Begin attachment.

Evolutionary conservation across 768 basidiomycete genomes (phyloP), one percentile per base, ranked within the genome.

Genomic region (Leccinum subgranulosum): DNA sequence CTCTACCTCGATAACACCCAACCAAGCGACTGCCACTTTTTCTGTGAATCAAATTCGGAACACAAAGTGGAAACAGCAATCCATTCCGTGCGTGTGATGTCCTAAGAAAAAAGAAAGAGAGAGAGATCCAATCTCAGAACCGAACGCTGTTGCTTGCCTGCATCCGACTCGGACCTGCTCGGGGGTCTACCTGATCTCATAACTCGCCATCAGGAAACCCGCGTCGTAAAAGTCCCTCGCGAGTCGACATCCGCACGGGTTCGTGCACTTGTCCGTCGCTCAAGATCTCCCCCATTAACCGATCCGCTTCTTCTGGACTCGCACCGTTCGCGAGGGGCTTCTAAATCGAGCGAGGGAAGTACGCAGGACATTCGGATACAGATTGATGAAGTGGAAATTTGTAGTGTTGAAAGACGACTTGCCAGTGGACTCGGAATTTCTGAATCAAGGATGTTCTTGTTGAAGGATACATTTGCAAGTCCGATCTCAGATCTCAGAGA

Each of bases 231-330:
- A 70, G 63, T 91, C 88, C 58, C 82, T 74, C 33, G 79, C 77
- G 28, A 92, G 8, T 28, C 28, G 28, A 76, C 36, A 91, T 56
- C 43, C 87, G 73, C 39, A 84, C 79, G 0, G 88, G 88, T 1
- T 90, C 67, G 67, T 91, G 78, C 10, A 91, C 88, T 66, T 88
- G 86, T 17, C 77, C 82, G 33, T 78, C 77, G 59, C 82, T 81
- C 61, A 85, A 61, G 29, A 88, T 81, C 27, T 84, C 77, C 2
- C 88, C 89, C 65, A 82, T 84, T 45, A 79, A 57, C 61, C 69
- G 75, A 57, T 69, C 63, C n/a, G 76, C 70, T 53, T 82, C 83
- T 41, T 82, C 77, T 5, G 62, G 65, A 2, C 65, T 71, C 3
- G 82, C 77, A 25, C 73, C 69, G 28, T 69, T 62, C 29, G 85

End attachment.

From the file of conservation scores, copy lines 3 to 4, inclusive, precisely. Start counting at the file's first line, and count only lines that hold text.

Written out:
Each of bases 231-330:
- A 70, G 63, T 91, C 88, C 58, C 82, T 74, C 33, G 79, C 77